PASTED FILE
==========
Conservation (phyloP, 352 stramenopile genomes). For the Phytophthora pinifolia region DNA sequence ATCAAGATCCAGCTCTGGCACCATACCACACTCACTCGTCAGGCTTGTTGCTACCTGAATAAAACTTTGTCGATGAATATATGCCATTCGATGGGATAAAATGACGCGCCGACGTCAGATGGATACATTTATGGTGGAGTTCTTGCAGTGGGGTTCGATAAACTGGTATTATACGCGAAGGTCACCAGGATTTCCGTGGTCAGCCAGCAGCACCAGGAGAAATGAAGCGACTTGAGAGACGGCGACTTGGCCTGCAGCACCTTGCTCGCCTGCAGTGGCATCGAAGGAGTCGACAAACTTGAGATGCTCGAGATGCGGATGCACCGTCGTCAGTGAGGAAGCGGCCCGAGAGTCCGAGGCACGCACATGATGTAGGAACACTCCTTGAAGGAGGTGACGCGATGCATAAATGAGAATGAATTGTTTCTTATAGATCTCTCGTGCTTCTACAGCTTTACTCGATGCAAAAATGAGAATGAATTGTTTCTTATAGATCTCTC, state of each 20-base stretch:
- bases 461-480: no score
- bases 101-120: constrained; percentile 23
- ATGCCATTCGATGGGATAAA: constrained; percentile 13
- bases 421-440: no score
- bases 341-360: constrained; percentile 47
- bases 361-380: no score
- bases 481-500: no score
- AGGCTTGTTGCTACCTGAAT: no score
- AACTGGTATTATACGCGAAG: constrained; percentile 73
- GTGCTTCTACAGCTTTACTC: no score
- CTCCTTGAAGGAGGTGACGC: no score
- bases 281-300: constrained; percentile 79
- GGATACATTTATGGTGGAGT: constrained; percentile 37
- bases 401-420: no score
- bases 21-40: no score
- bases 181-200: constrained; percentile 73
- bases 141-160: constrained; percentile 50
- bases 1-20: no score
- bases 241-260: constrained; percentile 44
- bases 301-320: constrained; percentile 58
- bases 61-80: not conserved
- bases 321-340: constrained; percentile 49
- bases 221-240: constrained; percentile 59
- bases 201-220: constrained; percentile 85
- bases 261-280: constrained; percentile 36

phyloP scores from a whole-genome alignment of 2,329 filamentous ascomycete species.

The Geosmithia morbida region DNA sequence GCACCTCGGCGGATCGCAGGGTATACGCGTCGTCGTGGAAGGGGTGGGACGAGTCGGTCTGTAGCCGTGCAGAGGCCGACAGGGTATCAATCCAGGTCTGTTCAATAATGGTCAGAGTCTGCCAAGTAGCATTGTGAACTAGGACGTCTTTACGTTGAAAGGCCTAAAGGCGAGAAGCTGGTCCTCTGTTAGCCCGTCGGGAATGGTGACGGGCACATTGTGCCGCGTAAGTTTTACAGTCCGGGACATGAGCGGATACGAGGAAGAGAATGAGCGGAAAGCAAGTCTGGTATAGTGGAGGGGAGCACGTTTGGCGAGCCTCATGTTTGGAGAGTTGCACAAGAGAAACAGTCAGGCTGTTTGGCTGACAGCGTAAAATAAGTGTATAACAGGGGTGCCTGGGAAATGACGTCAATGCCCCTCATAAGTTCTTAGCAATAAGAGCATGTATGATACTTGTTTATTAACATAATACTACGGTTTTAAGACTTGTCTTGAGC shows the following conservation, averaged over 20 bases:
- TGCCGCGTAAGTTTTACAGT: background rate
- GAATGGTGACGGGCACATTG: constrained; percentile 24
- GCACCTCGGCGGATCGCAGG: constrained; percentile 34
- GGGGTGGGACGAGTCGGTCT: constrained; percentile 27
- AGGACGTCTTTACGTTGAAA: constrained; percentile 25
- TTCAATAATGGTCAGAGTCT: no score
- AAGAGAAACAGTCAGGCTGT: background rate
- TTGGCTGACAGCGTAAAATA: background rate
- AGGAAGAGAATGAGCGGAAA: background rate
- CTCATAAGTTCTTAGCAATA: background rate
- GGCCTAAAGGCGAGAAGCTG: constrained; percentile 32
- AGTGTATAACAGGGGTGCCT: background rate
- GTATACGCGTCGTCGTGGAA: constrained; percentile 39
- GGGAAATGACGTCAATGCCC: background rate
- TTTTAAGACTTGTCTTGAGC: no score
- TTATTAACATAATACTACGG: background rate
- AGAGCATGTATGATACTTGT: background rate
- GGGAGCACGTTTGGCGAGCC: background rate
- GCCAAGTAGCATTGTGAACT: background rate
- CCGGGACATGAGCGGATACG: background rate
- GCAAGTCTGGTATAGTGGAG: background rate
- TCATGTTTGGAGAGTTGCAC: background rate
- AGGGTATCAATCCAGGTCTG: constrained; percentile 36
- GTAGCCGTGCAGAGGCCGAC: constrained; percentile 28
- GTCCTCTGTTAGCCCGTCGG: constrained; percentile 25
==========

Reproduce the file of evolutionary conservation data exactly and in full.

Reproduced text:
Conservation (phyloP, 352 stramenopile genomes). For the Phytophthora pinifolia region DNA sequence ATCAAGATCCAGCTCTGGCACCATACCACACTCACTCGTCAGGCTTGTTGCTACCTGAATAAAACTTTGTCGATGAATATATGCCATTCGATGGGATAAAATGACGCGCCGACGTCAGATGGATACATTTATGGTGGAGTTCTTGCAGTGGGGTTCGATAAACTGGTATTATACGCGAAGGTCACCAGGATTTCCGTGGTCAGCCAGCAGCACCAGGAGAAATGAAGCGACTTGAGAGACGGCGACTTGGCCTGCAGCACCTTGCTCGCCTGCAGTGGCATCGAAGGAGTCGACAAACTTGAGATGCTCGAGATGCGGATGCACCGTCGTCAGTGAGGAAGCGGCCCGAGAGTCCGAGGCACGCACATGATGTAGGAACACTCCTTGAAGGAGGTGACGCGATGCATAAATGAGAATGAATTGTTTCTTATAGATCTCTCGTGCTTCTACAGCTTTACTCGATGCAAAAATGAGAATGAATTGTTTCTTATAGATCTCTC, state of each 20-base stretch:
- bases 461-480: no score
- bases 101-120: constrained; percentile 23
- ATGCCATTCGATGGGATAAA: constrained; percentile 13
- bases 421-440: no score
- bases 341-360: constrained; percentile 47
- bases 361-380: no score
- bases 481-500: no score
- AGGCTTGTTGCTACCTGAAT: no score
- AACTGGTATTATACGCGAAG: constrained; percentile 73
- GTGCTTCTACAGCTTTACTC: no score
- CTCCTTGAAGGAGGTGACGC: no score
- bases 281-300: constrained; percentile 79
- GGATACATTTATGGTGGAGT: constrained; percentile 37
- bases 401-420: no score
- bases 21-40: no score
- bases 181-200: constrained; percentile 73
- bases 141-160: constrained; percentile 50
- bases 1-20: no score
- bases 241-260: constrained; percentile 44
- bases 301-320: constrained; percentile 58
- bases 61-80: not conserved
- bases 321-340: constrained; percentile 49
- bases 221-240: constrained; percentile 59
- bases 201-220: constrained; percentile 85
- bases 261-280: constrained; percentile 36

phyloP scores from a whole-genome alignment of 2,329 filamentous ascomycete species.

The Geosmithia morbida region DNA sequence GCACCTCGGCGGATCGCAGGGTATACGCGTCGTCGTGGAAGGGGTGGGACGAGTCGGTCTGTAGCCGTGCAGAGGCCGACAGGGTATCAATCCAGGTCTGTTCAATAATGGTCAGAGTCTGCCAAGTAGCATTGTGAACTAGGACGTCTTTACGTTGAAAGGCCTAAAGGCGAGAAGCTGGTCCTCTGTTAGCCCGTCGGGAATGGTGACGGGCACATTGTGCCGCGTAAGTTTTACAGTCCGGGACATGAGCGGATACGAGGAAGAGAATGAGCGGAAAGCAAGTCTGGTATAGTGGAGGGGAGCACGTTTGGCGAGCCTCATGTTTGGAGAGTTGCACAAGAGAAACAGTCAGGCTGTTTGGCTGACAGCGTAAAATAAGTGTATAACAGGGGTGCCTGGGAAATGACGTCAATGCCCCTCATAAGTTCTTAGCAATAAGAGCATGTATGATACTTGTTTATTAACATAATACTACGGTTTTAAGACTTGTCTTGAGC shows the following conservation, averaged over 20 bases:
- TGCCGCGTAAGTTTTACAGT: background rate
- GAATGGTGACGGGCACATTG: constrained; percentile 24
- GCACCTCGGCGGATCGCAGG: constrained; percentile 34
- GGGGTGGGACGAGTCGGTCT: constrained; percentile 27
- AGGACGTCTTTACGTTGAAA: constrained; percentile 25
- TTCAATAATGGTCAGAGTCT: no score
- AAGAGAAACAGTCAGGCTGT: background rate
- TTGGCTGACAGCGTAAAATA: background rate
- AGGAAGAGAATGAGCGGAAA: background rate
- CTCATAAGTTCTTAGCAATA: background rate
- GGCCTAAAGGCGAGAAGCTG: constrained; percentile 32
- AGTGTATAACAGGGGTGCCT: background rate
- GTATACGCGTCGTCGTGGAA: constrained; percentile 39
- GGGAAATGACGTCAATGCCC: background rate
- TTTTAAGACTTGTCTTGAGC: no score
- TTATTAACATAATACTACGG: background rate
- AGAGCATGTATGATACTTGT: background rate
- GGGAGCACGTTTGGCGAGCC: background rate
- GCCAAGTAGCATTGTGAACT: background rate
- CCGGGACATGAGCGGATACG: background rate
- GCAAGTCTGGTATAGTGGAG: background rate
- TCATGTTTGGAGAGTTGCAC: background rate
- AGGGTATCAATCCAGGTCTG: constrained; percentile 36
- GTAGCCGTGCAGAGGCCGAC: constrained; percentile 28
- GTCCTCTGTTAGCCCGTCGG: constrained; percentile 25